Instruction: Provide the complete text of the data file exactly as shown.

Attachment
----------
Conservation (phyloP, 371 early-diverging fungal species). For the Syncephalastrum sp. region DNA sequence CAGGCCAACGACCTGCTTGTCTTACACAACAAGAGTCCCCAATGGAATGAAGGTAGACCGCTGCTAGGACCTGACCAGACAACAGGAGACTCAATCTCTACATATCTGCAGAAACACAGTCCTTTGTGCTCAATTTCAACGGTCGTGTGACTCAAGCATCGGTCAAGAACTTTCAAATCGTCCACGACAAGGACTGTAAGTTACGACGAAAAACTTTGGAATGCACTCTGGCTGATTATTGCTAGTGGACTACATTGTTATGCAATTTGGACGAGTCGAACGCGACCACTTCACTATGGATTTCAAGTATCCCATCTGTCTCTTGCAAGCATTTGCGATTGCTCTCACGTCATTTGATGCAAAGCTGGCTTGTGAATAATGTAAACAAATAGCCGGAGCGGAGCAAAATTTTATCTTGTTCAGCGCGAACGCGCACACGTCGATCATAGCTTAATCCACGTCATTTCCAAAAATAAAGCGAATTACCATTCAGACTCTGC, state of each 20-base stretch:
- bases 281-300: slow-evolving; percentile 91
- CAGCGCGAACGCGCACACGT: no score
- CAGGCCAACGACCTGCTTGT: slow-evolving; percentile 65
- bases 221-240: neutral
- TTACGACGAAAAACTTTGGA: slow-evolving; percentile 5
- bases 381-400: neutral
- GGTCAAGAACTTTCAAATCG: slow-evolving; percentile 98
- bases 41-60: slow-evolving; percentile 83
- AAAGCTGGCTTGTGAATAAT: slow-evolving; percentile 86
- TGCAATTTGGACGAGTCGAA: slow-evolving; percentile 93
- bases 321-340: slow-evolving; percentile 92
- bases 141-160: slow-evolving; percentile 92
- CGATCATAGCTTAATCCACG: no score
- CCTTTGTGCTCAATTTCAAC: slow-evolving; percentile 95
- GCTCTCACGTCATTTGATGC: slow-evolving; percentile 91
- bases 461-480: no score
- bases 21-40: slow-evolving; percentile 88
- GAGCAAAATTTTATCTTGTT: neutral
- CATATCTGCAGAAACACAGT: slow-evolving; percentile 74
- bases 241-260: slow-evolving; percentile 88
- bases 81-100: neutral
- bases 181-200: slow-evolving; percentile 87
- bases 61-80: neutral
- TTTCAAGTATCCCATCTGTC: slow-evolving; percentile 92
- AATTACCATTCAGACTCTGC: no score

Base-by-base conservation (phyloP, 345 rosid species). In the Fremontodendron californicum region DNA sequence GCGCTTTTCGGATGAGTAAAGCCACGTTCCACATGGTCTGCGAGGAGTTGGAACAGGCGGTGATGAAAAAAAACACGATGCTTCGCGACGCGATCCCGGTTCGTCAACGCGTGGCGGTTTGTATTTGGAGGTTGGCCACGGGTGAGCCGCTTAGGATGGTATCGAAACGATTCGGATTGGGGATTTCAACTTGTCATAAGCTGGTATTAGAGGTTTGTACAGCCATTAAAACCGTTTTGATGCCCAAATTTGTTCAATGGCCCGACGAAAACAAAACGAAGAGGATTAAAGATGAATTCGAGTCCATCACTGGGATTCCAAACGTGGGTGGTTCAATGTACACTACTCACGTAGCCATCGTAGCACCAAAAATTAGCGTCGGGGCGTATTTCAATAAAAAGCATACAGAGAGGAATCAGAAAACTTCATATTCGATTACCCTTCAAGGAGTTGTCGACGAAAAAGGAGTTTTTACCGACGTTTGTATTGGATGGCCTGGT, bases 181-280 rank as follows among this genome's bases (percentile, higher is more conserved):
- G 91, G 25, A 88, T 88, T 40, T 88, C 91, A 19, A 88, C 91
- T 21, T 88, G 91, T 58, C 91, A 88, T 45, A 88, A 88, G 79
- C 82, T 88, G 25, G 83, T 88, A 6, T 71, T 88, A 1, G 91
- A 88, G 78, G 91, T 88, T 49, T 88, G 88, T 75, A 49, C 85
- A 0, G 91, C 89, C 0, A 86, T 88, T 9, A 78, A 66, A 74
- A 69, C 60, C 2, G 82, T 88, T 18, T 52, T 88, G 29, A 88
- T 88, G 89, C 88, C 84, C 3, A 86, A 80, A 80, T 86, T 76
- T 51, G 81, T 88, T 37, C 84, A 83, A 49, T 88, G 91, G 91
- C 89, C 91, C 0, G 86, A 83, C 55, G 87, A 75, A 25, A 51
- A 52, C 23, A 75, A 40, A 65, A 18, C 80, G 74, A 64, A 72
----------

Conservation (phyloP, 371 early-diverging fungal species). For the Syncephalastrum sp. region DNA sequence CAGGCCAACGACCTGCTTGTCTTACACAACAAGAGTCCCCAATGGAATGAAGGTAGACCGCTGCTAGGACCTGACCAGACAACAGGAGACTCAATCTCTACATATCTGCAGAAACACAGTCCTTTGTGCTCAATTTCAACGGTCGTGTGACTCAAGCATCGGTCAAGAACTTTCAAATCGTCCACGACAAGGACTGTAAGTTACGACGAAAAACTTTGGAATGCACTCTGGCTGATTATTGCTAGTGGACTACATTGTTATGCAATTTGGACGAGTCGAACGCGACCACTTCACTATGGATTTCAAGTATCCCATCTGTCTCTTGCAAGCATTTGCGATTGCTCTCACGTCATTTGATGCAAAGCTGGCTTGTGAATAATGTAAACAAATAGCCGGAGCGGAGCAAAATTTTATCTTGTTCAGCGCGAACGCGCACACGTCGATCATAGCTTAATCCACGTCATTTCCAAAAATAAAGCGAATTACCATTCAGACTCTGC, state of each 20-base stretch:
- bases 281-300: slow-evolving; percentile 91
- CAGCGCGAACGCGCACACGT: no score
- CAGGCCAACGACCTGCTTGT: slow-evolving; percentile 65
- bases 221-240: neutral
- TTACGACGAAAAACTTTGGA: slow-evolving; percentile 5
- bases 381-400: neutral
- GGTCAAGAACTTTCAAATCG: slow-evolving; percentile 98
- bases 41-60: slow-evolving; percentile 83
- AAAGCTGGCTTGTGAATAAT: slow-evolving; percentile 86
- TGCAATTTGGACGAGTCGAA: slow-evolving; percentile 93
- bases 321-340: slow-evolving; percentile 92
- bases 141-160: slow-evolving; percentile 92
- CGATCATAGCTTAATCCACG: no score
- CCTTTGTGCTCAATTTCAAC: slow-evolving; percentile 95
- GCTCTCACGTCATTTGATGC: slow-evolving; percentile 91
- bases 461-480: no score
- bases 21-40: slow-evolving; percentile 88
- GAGCAAAATTTTATCTTGTT: neutral
- CATATCTGCAGAAACACAGT: slow-evolving; percentile 74
- bases 241-260: slow-evolving; percentile 88
- bases 81-100: neutral
- bases 181-200: slow-evolving; percentile 87
- bases 61-80: neutral
- TTTCAAGTATCCCATCTGTC: slow-evolving; percentile 92
- AATTACCATTCAGACTCTGC: no score

Base-by-base conservation (phyloP, 345 rosid species). In the Fremontodendron californicum region DNA sequence GCGCTTTTCGGATGAGTAAAGCCACGTTCCACATGGTCTGCGAGGAGTTGGAACAGGCGGTGATGAAAAAAAACACGATGCTTCGCGACGCGATCCCGGTTCGTCAACGCGTGGCGGTTTGTATTTGGAGGTTGGCCACGGGTGAGCCGCTTAGGATGGTATCGAAACGATTCGGATTGGGGATTTCAACTTGTCATAAGCTGGTATTAGAGGTTTGTACAGCCATTAAAACCGTTTTGATGCCCAAATTTGTTCAATGGCCCGACGAAAACAAAACGAAGAGGATTAAAGATGAATTCGAGTCCATCACTGGGATTCCAAACGTGGGTGGTTCAATGTACACTACTCACGTAGCCATCGTAGCACCAAAAATTAGCGTCGGGGCGTATTTCAATAAAAAGCATACAGAGAGGAATCAGAAAACTTCATATTCGATTACCCTTCAAGGAGTTGTCGACGAAAAAGGAGTTTTTACCGACGTTTGTATTGGATGGCCTGGT, bases 181-280 rank as follows among this genome's bases (percentile, higher is more conserved):
- G 91, G 25, A 88, T 88, T 40, T 88, C 91, A 19, A 88, C 91
- T 21, T 88, G 91, T 58, C 91, A 88, T 45, A 88, A 88, G 79
- C 82, T 88, G 25, G 83, T 88, A 6, T 71, T 88, A 1, G 91
- A 88, G 78, G 91, T 88, T 49, T 88, G 88, T 75, A 49, C 85
- A 0, G 91, C 89, C 0, A 86, T 88, T 9, A 78, A 66, A 74
- A 69, C 60, C 2, G 82, T 88, T 18, T 52, T 88, G 29, A 88
- T 88, G 89, C 88, C 84, C 3, A 86, A 80, A 80, T 86, T 76
- T 51, G 81, T 88, T 37, C 84, A 83, A 49, T 88, G 91, G 91
- C 89, C 91, C 0, G 86, A 83, C 55, G 87, A 75, A 25, A 51
- A 52, C 23, A 75, A 40, A 65, A 18, C 80, G 74, A 64, A 72